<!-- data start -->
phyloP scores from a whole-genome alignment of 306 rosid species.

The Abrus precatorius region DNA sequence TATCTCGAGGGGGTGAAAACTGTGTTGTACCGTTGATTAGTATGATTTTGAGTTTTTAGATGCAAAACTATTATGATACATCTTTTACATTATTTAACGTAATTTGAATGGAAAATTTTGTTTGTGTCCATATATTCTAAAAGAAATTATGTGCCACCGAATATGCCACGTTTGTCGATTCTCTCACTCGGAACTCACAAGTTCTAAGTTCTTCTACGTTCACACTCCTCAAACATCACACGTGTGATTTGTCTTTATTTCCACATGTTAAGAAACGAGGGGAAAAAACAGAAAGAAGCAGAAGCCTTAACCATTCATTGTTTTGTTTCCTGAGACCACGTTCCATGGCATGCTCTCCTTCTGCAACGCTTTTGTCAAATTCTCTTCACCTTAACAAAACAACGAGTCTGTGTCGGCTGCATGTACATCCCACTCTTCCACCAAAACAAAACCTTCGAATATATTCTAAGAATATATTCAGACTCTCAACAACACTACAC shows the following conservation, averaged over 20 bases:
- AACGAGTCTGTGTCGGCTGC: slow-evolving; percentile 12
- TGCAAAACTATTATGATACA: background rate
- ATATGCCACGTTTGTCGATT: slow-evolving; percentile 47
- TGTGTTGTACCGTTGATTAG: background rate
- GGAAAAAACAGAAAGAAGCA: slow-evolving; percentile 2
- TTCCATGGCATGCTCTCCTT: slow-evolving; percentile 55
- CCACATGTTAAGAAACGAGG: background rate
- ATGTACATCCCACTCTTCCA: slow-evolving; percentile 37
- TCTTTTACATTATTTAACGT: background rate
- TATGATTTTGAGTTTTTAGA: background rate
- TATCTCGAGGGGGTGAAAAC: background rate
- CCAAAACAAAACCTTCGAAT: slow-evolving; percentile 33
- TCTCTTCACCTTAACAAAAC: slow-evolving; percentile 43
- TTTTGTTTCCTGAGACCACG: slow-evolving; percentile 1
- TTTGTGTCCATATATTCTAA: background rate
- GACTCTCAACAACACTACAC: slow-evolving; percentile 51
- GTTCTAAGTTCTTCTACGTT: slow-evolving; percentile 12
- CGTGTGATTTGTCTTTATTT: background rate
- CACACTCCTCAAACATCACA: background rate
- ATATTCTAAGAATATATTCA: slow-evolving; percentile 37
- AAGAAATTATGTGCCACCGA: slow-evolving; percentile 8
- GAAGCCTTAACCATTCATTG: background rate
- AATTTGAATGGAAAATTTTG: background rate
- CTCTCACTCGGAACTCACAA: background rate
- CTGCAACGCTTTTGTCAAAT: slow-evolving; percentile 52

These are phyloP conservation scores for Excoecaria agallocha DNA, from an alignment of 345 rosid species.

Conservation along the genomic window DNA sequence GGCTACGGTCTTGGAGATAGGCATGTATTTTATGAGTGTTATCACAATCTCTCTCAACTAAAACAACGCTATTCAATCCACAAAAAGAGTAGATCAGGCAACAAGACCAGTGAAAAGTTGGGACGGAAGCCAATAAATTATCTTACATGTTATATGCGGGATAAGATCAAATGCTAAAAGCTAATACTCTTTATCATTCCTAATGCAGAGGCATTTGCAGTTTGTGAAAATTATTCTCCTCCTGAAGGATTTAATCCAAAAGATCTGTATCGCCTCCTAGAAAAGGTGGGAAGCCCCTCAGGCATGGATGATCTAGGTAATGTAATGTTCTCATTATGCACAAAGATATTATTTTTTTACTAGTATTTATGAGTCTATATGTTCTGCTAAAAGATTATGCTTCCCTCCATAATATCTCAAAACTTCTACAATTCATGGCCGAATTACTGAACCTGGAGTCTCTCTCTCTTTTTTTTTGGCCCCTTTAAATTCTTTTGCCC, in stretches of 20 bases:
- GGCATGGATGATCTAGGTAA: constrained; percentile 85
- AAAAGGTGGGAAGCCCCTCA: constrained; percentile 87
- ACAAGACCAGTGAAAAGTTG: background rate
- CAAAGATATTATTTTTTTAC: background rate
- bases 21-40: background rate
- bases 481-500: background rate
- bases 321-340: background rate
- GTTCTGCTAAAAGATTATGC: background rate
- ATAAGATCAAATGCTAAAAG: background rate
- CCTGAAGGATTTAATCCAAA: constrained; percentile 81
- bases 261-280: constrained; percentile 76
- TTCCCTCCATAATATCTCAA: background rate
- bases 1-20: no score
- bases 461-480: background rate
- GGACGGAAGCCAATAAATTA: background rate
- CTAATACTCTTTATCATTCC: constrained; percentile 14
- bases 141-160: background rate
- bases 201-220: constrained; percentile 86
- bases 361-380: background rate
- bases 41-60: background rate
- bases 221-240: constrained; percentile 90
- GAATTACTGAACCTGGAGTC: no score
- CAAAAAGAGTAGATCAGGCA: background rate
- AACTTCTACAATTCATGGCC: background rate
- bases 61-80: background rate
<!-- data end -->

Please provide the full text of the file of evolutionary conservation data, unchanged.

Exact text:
phyloP scores from a whole-genome alignment of 306 rosid species.

The Abrus precatorius region DNA sequence TATCTCGAGGGGGTGAAAACTGTGTTGTACCGTTGATTAGTATGATTTTGAGTTTTTAGATGCAAAACTATTATGATACATCTTTTACATTATTTAACGTAATTTGAATGGAAAATTTTGTTTGTGTCCATATATTCTAAAAGAAATTATGTGCCACCGAATATGCCACGTTTGTCGATTCTCTCACTCGGAACTCACAAGTTCTAAGTTCTTCTACGTTCACACTCCTCAAACATCACACGTGTGATTTGTCTTTATTTCCACATGTTAAGAAACGAGGGGAAAAAACAGAAAGAAGCAGAAGCCTTAACCATTCATTGTTTTGTTTCCTGAGACCACGTTCCATGGCATGCTCTCCTTCTGCAACGCTTTTGTCAAATTCTCTTCACCTTAACAAAACAACGAGTCTGTGTCGGCTGCATGTACATCCCACTCTTCCACCAAAACAAAACCTTCGAATATATTCTAAGAATATATTCAGACTCTCAACAACACTACAC shows the following conservation, averaged over 20 bases:
- AACGAGTCTGTGTCGGCTGC: slow-evolving; percentile 12
- TGCAAAACTATTATGATACA: background rate
- ATATGCCACGTTTGTCGATT: slow-evolving; percentile 47
- TGTGTTGTACCGTTGATTAG: background rate
- GGAAAAAACAGAAAGAAGCA: slow-evolving; percentile 2
- TTCCATGGCATGCTCTCCTT: slow-evolving; percentile 55
- CCACATGTTAAGAAACGAGG: background rate
- ATGTACATCCCACTCTTCCA: slow-evolving; percentile 37
- TCTTTTACATTATTTAACGT: background rate
- TATGATTTTGAGTTTTTAGA: background rate
- TATCTCGAGGGGGTGAAAAC: background rate
- CCAAAACAAAACCTTCGAAT: slow-evolving; percentile 33
- TCTCTTCACCTTAACAAAAC: slow-evolving; percentile 43
- TTTTGTTTCCTGAGACCACG: slow-evolving; percentile 1
- TTTGTGTCCATATATTCTAA: background rate
- GACTCTCAACAACACTACAC: slow-evolving; percentile 51
- GTTCTAAGTTCTTCTACGTT: slow-evolving; percentile 12
- CGTGTGATTTGTCTTTATTT: background rate
- CACACTCCTCAAACATCACA: background rate
- ATATTCTAAGAATATATTCA: slow-evolving; percentile 37
- AAGAAATTATGTGCCACCGA: slow-evolving; percentile 8
- GAAGCCTTAACCATTCATTG: background rate
- AATTTGAATGGAAAATTTTG: background rate
- CTCTCACTCGGAACTCACAA: background rate
- CTGCAACGCTTTTGTCAAAT: slow-evolving; percentile 52

These are phyloP conservation scores for Excoecaria agallocha DNA, from an alignment of 345 rosid species.

Conservation along the genomic window DNA sequence GGCTACGGTCTTGGAGATAGGCATGTATTTTATGAGTGTTATCACAATCTCTCTCAACTAAAACAACGCTATTCAATCCACAAAAAGAGTAGATCAGGCAACAAGACCAGTGAAAAGTTGGGACGGAAGCCAATAAATTATCTTACATGTTATATGCGGGATAAGATCAAATGCTAAAAGCTAATACTCTTTATCATTCCTAATGCAGAGGCATTTGCAGTTTGTGAAAATTATTCTCCTCCTGAAGGATTTAATCCAAAAGATCTGTATCGCCTCCTAGAAAAGGTGGGAAGCCCCTCAGGCATGGATGATCTAGGTAATGTAATGTTCTCATTATGCACAAAGATATTATTTTTTTACTAGTATTTATGAGTCTATATGTTCTGCTAAAAGATTATGCTTCCCTCCATAATATCTCAAAACTTCTACAATTCATGGCCGAATTACTGAACCTGGAGTCTCTCTCTCTTTTTTTTTGGCCCCTTTAAATTCTTTTGCCC, in stretches of 20 bases:
- GGCATGGATGATCTAGGTAA: constrained; percentile 85
- AAAAGGTGGGAAGCCCCTCA: constrained; percentile 87
- ACAAGACCAGTGAAAAGTTG: background rate
- CAAAGATATTATTTTTTTAC: background rate
- bases 21-40: background rate
- bases 481-500: background rate
- bases 321-340: background rate
- GTTCTGCTAAAAGATTATGC: background rate
- ATAAGATCAAATGCTAAAAG: background rate
- CCTGAAGGATTTAATCCAAA: constrained; percentile 81
- bases 261-280: constrained; percentile 76
- TTCCCTCCATAATATCTCAA: background rate
- bases 1-20: no score
- bases 461-480: background rate
- GGACGGAAGCCAATAAATTA: background rate
- CTAATACTCTTTATCATTCC: constrained; percentile 14
- bases 141-160: background rate
- bases 201-220: constrained; percentile 86
- bases 361-380: background rate
- bases 41-60: background rate
- bases 221-240: constrained; percentile 90
- GAATTACTGAACCTGGAGTC: no score
- CAAAAAGAGTAGATCAGGCA: background rate
- AACTTCTACAATTCATGGCC: background rate
- bases 61-80: background rate